Five Movies with Spirits

 DATELINE: Oldies but Goodies

Mrs. Muir & Ghost

 

 

 

Crusty Dead Sea Captain?

You may well wonder why five of the most influential and fascinating fantasy films about timeless ghostly encounters were made in a short span of the 1940s.

Some theories have centered on the fact it was the time that millions of women lost their husbands and boyfriends to casualties of World War II.

Our selected films do feature a romantic drama complicated by the fatalism of war. Two movies present men (one maimed, one an alleged suicide), and two depict dead women (yearning for unrealized love).

The women characters grow up and grow old in long sequences of time passing. Two of the men are actually one man: Rex Harrison.

If you have not guessed the movies, here they are:

The Ghost and Mrs. Muir, wherein Gene Tierney meets a salty and dead sea captain at her new home, Gull Cottage (see photo above). In Blithe Spirit, a sophisticated writer finds his first dead wife jealously returned to claim her husband. (See photo below). It’s the only one in color, if that’s your preference.

Playful Blithe Spirit Rutherford as Madam Acardi

Between Two Worlds features a shipload of dead people learning their fate—and finding heaven and hell are the same destination and destiny.

Go to Hell?  Go to Heaven or Hell?

Life apparently is filled with apparitions and reincarnated souls, as told by these literary-styled tales.

 

Jennie, Dead Dream Girl  Jennie, Dead Dream Girl?

Portrait of Jennie featured a painter whose model seems to age a few years with every sitting—and who died before they met. In Enchanted Cottage, a location with magical qualities can help a disfigured war survivor and an ugly woman find themselves transformed into movie stars by an invisible benevolent force in the universe.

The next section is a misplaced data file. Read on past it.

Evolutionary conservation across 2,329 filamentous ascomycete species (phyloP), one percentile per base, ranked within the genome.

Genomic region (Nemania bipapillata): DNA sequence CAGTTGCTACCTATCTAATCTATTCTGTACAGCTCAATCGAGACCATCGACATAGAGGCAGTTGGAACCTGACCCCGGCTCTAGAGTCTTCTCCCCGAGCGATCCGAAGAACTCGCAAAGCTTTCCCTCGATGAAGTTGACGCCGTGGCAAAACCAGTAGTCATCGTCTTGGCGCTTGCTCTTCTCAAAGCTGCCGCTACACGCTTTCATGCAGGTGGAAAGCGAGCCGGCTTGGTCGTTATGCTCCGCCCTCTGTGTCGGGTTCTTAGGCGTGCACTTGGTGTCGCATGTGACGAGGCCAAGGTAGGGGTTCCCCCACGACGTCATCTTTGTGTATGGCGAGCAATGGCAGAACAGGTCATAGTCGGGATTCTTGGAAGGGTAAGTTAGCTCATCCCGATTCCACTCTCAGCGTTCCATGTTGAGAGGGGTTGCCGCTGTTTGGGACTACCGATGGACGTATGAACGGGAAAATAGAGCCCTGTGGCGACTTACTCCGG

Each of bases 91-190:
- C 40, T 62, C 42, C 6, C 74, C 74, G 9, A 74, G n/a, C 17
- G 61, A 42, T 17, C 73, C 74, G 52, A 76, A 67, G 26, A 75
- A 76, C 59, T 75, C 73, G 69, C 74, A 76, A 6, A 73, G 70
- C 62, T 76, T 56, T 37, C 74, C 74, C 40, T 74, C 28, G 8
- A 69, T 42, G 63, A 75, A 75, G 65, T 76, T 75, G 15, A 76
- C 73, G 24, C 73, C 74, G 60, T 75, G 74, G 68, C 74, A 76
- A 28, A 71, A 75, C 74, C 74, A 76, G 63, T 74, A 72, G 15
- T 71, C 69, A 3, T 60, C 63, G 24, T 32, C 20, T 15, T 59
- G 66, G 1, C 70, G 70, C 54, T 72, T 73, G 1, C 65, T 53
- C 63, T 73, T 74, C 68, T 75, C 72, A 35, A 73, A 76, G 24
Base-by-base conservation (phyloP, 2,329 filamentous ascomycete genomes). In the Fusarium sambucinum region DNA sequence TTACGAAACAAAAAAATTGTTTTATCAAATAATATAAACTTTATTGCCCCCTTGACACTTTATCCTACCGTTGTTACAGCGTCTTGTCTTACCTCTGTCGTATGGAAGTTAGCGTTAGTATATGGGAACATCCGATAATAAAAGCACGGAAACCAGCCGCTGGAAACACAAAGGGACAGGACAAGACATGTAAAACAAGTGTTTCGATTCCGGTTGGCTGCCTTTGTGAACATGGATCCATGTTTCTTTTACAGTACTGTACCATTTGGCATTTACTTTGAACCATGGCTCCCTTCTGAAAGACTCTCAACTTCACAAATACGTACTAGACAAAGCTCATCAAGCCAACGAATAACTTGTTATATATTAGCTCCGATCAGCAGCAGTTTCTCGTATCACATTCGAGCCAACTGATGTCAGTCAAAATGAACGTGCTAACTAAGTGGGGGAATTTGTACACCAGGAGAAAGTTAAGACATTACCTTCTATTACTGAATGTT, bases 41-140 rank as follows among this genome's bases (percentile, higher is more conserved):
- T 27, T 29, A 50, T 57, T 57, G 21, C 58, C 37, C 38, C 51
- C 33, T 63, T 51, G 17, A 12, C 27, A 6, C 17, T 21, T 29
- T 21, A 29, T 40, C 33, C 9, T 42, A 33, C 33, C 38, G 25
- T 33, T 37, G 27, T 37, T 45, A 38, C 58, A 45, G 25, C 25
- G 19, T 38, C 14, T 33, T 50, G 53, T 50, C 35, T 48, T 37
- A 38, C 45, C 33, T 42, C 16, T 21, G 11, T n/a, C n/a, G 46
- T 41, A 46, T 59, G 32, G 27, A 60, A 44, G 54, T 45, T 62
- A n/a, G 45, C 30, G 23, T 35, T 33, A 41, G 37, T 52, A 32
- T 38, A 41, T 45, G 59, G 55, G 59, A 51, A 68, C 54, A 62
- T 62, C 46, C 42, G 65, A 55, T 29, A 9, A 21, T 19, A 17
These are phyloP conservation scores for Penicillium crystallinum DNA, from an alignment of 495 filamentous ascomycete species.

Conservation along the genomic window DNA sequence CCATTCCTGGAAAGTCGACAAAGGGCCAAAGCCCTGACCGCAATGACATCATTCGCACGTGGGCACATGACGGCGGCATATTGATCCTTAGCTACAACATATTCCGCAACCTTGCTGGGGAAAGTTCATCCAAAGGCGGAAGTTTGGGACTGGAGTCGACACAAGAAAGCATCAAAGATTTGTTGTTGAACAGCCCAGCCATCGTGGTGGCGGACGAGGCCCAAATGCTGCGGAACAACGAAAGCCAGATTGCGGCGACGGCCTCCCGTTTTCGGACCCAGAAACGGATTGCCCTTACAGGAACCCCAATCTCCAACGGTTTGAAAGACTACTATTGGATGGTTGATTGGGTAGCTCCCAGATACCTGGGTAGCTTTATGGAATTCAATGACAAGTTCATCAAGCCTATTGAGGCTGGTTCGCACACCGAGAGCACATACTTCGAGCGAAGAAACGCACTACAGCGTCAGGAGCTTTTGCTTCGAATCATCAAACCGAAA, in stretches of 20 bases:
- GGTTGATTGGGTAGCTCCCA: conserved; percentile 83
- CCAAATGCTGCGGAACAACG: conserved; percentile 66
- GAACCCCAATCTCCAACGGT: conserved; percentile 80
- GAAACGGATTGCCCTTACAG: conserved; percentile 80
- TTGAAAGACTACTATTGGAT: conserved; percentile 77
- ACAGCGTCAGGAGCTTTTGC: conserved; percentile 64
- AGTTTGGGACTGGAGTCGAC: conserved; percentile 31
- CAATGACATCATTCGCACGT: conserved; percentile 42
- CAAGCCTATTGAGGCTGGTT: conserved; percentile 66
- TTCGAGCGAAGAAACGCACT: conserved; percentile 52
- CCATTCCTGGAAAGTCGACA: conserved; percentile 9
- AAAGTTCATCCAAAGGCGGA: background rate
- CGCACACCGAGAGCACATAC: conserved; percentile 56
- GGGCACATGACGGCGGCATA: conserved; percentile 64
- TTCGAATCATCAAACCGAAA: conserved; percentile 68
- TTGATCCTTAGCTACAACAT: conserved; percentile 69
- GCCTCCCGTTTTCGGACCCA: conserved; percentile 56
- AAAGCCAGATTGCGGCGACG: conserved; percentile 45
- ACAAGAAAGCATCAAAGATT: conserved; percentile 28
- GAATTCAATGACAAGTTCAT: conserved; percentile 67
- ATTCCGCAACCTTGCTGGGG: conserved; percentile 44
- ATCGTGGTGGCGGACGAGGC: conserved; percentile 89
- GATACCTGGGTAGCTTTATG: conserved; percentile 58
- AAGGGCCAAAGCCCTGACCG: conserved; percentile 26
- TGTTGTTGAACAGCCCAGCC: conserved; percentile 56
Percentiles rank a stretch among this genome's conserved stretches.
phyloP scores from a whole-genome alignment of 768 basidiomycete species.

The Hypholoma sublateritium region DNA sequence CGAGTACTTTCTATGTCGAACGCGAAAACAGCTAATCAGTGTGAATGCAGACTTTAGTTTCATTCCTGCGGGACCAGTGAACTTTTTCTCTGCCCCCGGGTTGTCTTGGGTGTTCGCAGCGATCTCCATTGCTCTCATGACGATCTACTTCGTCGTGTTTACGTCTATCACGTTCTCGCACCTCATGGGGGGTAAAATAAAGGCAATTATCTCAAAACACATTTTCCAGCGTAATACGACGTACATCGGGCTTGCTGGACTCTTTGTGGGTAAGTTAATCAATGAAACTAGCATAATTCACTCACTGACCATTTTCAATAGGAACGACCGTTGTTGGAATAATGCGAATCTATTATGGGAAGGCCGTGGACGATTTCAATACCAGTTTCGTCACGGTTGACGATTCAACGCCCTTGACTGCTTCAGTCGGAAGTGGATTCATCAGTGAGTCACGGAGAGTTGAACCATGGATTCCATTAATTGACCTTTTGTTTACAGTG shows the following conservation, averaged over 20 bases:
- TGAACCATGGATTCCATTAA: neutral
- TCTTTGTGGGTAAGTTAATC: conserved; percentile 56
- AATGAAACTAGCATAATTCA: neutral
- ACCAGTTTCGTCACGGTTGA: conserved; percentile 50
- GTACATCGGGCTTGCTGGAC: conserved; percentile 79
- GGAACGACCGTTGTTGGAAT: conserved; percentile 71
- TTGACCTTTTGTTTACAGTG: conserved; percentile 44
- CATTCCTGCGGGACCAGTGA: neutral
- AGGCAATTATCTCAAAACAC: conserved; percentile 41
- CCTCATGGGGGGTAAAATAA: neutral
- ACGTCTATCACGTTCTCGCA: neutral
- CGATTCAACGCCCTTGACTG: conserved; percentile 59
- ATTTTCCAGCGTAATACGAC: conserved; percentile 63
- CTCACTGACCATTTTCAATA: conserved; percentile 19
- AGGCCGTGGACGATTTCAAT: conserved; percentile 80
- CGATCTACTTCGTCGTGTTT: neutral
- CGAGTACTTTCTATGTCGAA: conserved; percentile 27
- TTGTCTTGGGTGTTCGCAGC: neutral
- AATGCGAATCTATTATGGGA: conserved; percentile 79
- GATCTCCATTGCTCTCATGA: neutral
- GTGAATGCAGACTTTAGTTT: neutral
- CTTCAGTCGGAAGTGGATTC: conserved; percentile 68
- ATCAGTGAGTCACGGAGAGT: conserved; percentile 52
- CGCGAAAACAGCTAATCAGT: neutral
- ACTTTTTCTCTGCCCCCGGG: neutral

Enchantment Makeover  Enchanted Makeover?

If you are haunted by lost love, dead friends, and cheating fate, you may relate to these stunning films.

There are some fairly sophisticated quantum physics theories at work back in the 1940s. We hear about tears in the seams of time, or atmospheric conditions that give a place parallel universal magic, or we meet obese Examiners who measure your life like a haberdasher fitting a good suit.

In nearly every instance of these plots, you must ultimately give up the dead and continue your life until you may be returned to some dimension where death is ephemeral and an illusion.

Perhaps we love these movies because they tell the fortunes of a haunted landlord and his soulful tenant.

Our Cosmo Topper ties to a personal spirit parallel each of the story-lines of old celluloid ghosts. If there is a common thread for all these stories, it is a dimension called limbo. One day both parties will be reunited, if not reincarnated.

Between Two Worlds: Fantasy Ship to Heaven & Hell

DATELINE: Netherworld for Ossurworld?

betwixt & between

Betwixt & Between!

When Warner Brothers decided to make a World War II movie about the afterlife, they went back to the 1920s and took a Sutton Vane play as their vehicle, updating it.

Gathering together a back-lot cast of marvelous character actors and a couple of bigger stars of the studio, they fairly much put ten people on a mysterious, foggy super-liner going to both heaven and hell, which are the same place.

Ten people end up being the only ones aboard, including two suicides.

John Garfield and Paul Henreid were the drawing cards, with Faye Emerson and Eleanor Parker as the ladies. The film was entitled Between Two Worlds.

However, it was the supporting cast that seemed heavenly:  Edmund Gwenn as an obsequious ship steward (the only crew member on board) and the notorious Examiner at the end of the journey, in his standard white linen suit, Sydney Greenstreet. He is a hard judge for sure at the end of one’s life.

The story quickly sets up a death that no one remembers, and then a one-class byplay of rich and poor in the same main salon, eating and drinking together and coming to realize they are not bound for the United States after all.

Henreid is a suicide who recognizes his mortality before the others. They are meant to learn the fate slowly,  in their  own time and way. However, hot head  John Garfield makes short work of that notion.

The final judgment and reckoning are apt and harsh. You cannot buy your way out, and it’s too late for anything but a just reward, or punishment. This is one of those Warner Brothers movies to savor from the mid-1940s. It is a timeless tale of eternal damnation that would surprise Faust.